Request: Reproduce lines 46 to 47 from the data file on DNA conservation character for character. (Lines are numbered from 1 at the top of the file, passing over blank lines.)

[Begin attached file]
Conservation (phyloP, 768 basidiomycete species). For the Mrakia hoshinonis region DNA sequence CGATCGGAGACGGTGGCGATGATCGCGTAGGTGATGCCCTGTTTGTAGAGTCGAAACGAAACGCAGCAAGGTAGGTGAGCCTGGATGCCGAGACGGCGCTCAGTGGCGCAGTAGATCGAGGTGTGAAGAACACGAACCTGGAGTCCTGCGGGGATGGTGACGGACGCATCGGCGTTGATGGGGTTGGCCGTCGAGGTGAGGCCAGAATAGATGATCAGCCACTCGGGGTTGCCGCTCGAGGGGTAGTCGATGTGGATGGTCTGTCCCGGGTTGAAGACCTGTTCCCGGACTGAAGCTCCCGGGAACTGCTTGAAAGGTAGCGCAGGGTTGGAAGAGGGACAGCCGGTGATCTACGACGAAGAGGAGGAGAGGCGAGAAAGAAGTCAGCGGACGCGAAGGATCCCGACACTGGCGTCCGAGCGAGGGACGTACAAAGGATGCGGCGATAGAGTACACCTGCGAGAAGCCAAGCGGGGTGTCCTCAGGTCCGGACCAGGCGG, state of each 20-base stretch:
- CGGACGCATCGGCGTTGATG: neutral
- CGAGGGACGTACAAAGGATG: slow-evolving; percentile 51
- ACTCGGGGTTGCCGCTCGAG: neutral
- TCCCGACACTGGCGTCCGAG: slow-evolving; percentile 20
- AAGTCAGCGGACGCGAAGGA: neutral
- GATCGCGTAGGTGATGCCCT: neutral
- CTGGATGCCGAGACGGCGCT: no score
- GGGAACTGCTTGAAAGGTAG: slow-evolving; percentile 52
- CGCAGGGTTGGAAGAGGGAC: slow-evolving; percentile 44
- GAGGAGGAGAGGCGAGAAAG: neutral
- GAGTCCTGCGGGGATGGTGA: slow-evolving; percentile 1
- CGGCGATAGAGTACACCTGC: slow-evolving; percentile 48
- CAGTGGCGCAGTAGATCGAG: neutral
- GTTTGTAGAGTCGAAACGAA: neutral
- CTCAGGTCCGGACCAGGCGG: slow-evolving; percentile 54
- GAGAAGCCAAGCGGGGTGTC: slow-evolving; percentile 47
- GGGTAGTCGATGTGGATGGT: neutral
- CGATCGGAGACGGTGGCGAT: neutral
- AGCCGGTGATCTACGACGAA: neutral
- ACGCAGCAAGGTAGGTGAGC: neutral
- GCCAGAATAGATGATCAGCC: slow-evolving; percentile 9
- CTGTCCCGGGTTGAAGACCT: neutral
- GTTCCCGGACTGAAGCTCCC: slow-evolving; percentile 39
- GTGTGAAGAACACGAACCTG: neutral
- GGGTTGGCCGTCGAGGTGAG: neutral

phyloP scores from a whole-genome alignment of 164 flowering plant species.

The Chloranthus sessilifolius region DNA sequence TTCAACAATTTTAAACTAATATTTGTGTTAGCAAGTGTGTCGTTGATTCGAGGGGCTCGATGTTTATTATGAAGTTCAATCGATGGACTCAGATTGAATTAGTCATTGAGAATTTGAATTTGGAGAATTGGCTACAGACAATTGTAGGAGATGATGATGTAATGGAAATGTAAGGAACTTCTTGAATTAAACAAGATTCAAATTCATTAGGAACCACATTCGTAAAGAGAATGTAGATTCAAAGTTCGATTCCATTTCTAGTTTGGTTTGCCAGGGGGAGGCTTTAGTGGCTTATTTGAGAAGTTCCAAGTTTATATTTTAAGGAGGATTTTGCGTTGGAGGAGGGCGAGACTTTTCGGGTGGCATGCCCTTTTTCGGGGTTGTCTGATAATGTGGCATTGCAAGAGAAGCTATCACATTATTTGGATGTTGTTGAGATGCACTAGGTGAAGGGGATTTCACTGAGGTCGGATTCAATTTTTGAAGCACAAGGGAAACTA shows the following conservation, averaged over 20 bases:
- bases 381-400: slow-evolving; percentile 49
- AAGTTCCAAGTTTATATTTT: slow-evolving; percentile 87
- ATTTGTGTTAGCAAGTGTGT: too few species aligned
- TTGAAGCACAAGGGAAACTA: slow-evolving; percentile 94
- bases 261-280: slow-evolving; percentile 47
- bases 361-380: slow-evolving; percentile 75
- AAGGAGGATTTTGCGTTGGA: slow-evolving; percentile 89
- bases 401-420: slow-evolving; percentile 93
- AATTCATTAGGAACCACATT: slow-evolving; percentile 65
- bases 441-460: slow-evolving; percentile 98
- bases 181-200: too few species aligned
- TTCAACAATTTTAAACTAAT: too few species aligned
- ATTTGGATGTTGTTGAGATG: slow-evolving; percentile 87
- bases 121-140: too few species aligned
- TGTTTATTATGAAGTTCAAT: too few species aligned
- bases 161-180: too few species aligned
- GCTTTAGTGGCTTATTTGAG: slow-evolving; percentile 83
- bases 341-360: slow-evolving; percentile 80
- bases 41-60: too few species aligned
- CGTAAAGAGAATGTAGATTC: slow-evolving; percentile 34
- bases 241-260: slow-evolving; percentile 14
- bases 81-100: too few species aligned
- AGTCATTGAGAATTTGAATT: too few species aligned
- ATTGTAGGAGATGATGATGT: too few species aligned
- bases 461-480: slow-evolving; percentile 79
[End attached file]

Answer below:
- bases 341-360: slow-evolving; percentile 80
- bases 41-60: too few species aligned